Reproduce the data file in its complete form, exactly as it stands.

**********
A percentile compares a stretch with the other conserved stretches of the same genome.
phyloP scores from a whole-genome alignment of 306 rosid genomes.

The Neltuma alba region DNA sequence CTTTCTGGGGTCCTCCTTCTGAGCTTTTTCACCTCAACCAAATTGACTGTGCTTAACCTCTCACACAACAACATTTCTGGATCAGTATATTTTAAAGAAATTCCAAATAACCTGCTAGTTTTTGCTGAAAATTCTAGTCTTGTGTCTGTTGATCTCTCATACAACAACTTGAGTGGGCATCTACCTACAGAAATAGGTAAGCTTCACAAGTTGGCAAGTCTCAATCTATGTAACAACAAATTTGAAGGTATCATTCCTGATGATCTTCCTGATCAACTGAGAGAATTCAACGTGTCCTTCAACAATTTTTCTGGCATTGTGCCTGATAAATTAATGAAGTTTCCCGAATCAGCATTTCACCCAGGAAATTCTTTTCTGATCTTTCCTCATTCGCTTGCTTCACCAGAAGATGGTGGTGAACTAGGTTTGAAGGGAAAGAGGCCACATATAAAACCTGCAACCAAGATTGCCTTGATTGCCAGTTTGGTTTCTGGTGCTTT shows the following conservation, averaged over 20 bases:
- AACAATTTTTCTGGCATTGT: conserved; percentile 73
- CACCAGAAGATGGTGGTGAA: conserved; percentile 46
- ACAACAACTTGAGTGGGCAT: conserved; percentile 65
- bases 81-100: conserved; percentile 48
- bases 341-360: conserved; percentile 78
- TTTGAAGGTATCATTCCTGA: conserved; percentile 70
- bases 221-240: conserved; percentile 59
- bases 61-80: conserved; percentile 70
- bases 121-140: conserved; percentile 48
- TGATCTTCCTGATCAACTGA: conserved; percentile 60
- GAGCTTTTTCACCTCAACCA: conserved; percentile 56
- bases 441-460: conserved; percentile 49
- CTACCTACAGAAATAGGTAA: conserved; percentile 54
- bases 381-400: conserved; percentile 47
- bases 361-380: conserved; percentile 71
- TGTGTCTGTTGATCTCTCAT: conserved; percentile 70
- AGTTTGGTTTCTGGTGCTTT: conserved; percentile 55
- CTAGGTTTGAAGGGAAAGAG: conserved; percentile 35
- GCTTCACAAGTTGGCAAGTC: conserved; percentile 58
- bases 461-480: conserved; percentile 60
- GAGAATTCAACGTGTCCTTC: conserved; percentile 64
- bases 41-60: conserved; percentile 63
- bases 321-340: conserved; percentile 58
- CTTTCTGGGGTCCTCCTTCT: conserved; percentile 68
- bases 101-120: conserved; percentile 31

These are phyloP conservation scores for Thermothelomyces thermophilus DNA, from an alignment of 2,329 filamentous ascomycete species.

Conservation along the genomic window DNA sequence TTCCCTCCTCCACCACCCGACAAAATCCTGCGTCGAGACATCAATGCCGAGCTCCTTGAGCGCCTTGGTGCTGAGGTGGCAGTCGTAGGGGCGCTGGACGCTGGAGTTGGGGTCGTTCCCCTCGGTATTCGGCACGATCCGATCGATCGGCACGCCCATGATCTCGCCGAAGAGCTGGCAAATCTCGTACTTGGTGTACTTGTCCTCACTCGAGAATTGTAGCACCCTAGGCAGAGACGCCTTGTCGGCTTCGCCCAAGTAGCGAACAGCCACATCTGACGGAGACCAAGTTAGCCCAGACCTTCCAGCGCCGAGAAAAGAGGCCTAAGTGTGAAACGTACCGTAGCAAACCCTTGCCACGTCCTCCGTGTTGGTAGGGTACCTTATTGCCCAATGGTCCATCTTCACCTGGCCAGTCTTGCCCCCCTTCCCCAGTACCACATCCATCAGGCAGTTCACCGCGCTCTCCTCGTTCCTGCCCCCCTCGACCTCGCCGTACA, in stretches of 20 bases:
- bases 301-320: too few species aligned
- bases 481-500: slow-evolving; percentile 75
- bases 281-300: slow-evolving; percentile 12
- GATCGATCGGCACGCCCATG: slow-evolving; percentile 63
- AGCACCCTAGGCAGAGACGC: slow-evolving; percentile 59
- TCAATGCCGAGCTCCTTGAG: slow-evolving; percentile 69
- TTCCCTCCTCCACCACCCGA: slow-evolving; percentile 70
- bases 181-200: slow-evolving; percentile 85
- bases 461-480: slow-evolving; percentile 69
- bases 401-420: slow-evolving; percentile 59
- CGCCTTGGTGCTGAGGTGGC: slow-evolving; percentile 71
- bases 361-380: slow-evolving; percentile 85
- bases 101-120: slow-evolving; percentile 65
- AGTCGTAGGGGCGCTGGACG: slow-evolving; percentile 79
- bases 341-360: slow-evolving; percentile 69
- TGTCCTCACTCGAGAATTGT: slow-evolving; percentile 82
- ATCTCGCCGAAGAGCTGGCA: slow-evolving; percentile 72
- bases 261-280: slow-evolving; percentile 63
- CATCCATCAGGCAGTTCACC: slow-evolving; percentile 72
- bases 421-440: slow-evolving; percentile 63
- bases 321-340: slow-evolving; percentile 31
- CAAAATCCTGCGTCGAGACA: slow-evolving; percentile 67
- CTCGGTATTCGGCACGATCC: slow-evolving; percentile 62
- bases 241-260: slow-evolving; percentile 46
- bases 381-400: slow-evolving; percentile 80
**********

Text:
A percentile compares a stretch with the other conserved stretches of the same genome.
phyloP scores from a whole-genome alignment of 306 rosid genomes.

The Neltuma alba region DNA sequence CTTTCTGGGGTCCTCCTTCTGAGCTTTTTCACCTCAACCAAATTGACTGTGCTTAACCTCTCACACAACAACATTTCTGGATCAGTATATTTTAAAGAAATTCCAAATAACCTGCTAGTTTTTGCTGAAAATTCTAGTCTTGTGTCTGTTGATCTCTCATACAACAACTTGAGTGGGCATCTACCTACAGAAATAGGTAAGCTTCACAAGTTGGCAAGTCTCAATCTATGTAACAACAAATTTGAAGGTATCATTCCTGATGATCTTCCTGATCAACTGAGAGAATTCAACGTGTCCTTCAACAATTTTTCTGGCATTGTGCCTGATAAATTAATGAAGTTTCCCGAATCAGCATTTCACCCAGGAAATTCTTTTCTGATCTTTCCTCATTCGCTTGCTTCACCAGAAGATGGTGGTGAACTAGGTTTGAAGGGAAAGAGGCCACATATAAAACCTGCAACCAAGATTGCCTTGATTGCCAGTTTGGTTTCTGGTGCTTT shows the following conservation, averaged over 20 bases:
- AACAATTTTTCTGGCATTGT: conserved; percentile 73
- CACCAGAAGATGGTGGTGAA: conserved; percentile 46
- ACAACAACTTGAGTGGGCAT: conserved; percentile 65
- bases 81-100: conserved; percentile 48
- bases 341-360: conserved; percentile 78
- TTTGAAGGTATCATTCCTGA: conserved; percentile 70
- bases 221-240: conserved; percentile 59
- bases 61-80: conserved; percentile 70
- bases 121-140: conserved; percentile 48
- TGATCTTCCTGATCAACTGA: conserved; percentile 60
- GAGCTTTTTCACCTCAACCA: conserved; percentile 56
- bases 441-460: conserved; percentile 49
- CTACCTACAGAAATAGGTAA: conserved; percentile 54
- bases 381-400: conserved; percentile 47
- bases 361-380: conserved; percentile 71
- TGTGTCTGTTGATCTCTCAT: conserved; percentile 70
- AGTTTGGTTTCTGGTGCTTT: conserved; percentile 55
- CTAGGTTTGAAGGGAAAGAG: conserved; percentile 35
- GCTTCACAAGTTGGCAAGTC: conserved; percentile 58
- bases 461-480: conserved; percentile 60
- GAGAATTCAACGTGTCCTTC: conserved; percentile 64
- bases 41-60: conserved; percentile 63
- bases 321-340: conserved; percentile 58
- CTTTCTGGGGTCCTCCTTCT: conserved; percentile 68
- bases 101-120: conserved; percentile 31

These are phyloP conservation scores for Thermothelomyces thermophilus DNA, from an alignment of 2,329 filamentous ascomycete species.

Conservation along the genomic window DNA sequence TTCCCTCCTCCACCACCCGACAAAATCCTGCGTCGAGACATCAATGCCGAGCTCCTTGAGCGCCTTGGTGCTGAGGTGGCAGTCGTAGGGGCGCTGGACGCTGGAGTTGGGGTCGTTCCCCTCGGTATTCGGCACGATCCGATCGATCGGCACGCCCATGATCTCGCCGAAGAGCTGGCAAATCTCGTACTTGGTGTACTTGTCCTCACTCGAGAATTGTAGCACCCTAGGCAGAGACGCCTTGTCGGCTTCGCCCAAGTAGCGAACAGCCACATCTGACGGAGACCAAGTTAGCCCAGACCTTCCAGCGCCGAGAAAAGAGGCCTAAGTGTGAAACGTACCGTAGCAAACCCTTGCCACGTCCTCCGTGTTGGTAGGGTACCTTATTGCCCAATGGTCCATCTTCACCTGGCCAGTCTTGCCCCCCTTCCCCAGTACCACATCCATCAGGCAGTTCACCGCGCTCTCCTCGTTCCTGCCCCCCTCGACCTCGCCGTACA, in stretches of 20 bases:
- bases 301-320: too few species aligned
- bases 481-500: slow-evolving; percentile 75
- bases 281-300: slow-evolving; percentile 12
- GATCGATCGGCACGCCCATG: slow-evolving; percentile 63
- AGCACCCTAGGCAGAGACGC: slow-evolving; percentile 59
- TCAATGCCGAGCTCCTTGAG: slow-evolving; percentile 69
- TTCCCTCCTCCACCACCCGA: slow-evolving; percentile 70
- bases 181-200: slow-evolving; percentile 85
- bases 461-480: slow-evolving; percentile 69
- bases 401-420: slow-evolving; percentile 59
- CGCCTTGGTGCTGAGGTGGC: slow-evolving; percentile 71
- bases 361-380: slow-evolving; percentile 85
- bases 101-120: slow-evolving; percentile 65
- AGTCGTAGGGGCGCTGGACG: slow-evolving; percentile 79
- bases 341-360: slow-evolving; percentile 69
- TGTCCTCACTCGAGAATTGT: slow-evolving; percentile 82
- ATCTCGCCGAAGAGCTGGCA: slow-evolving; percentile 72
- bases 261-280: slow-evolving; percentile 63
- CATCCATCAGGCAGTTCACC: slow-evolving; percentile 72
- bases 421-440: slow-evolving; percentile 63
- bases 321-340: slow-evolving; percentile 31
- CAAAATCCTGCGTCGAGACA: slow-evolving; percentile 67
- CTCGGTATTCGGCACGATCC: slow-evolving; percentile 62
- bases 241-260: slow-evolving; percentile 46
- bases 381-400: slow-evolving; percentile 80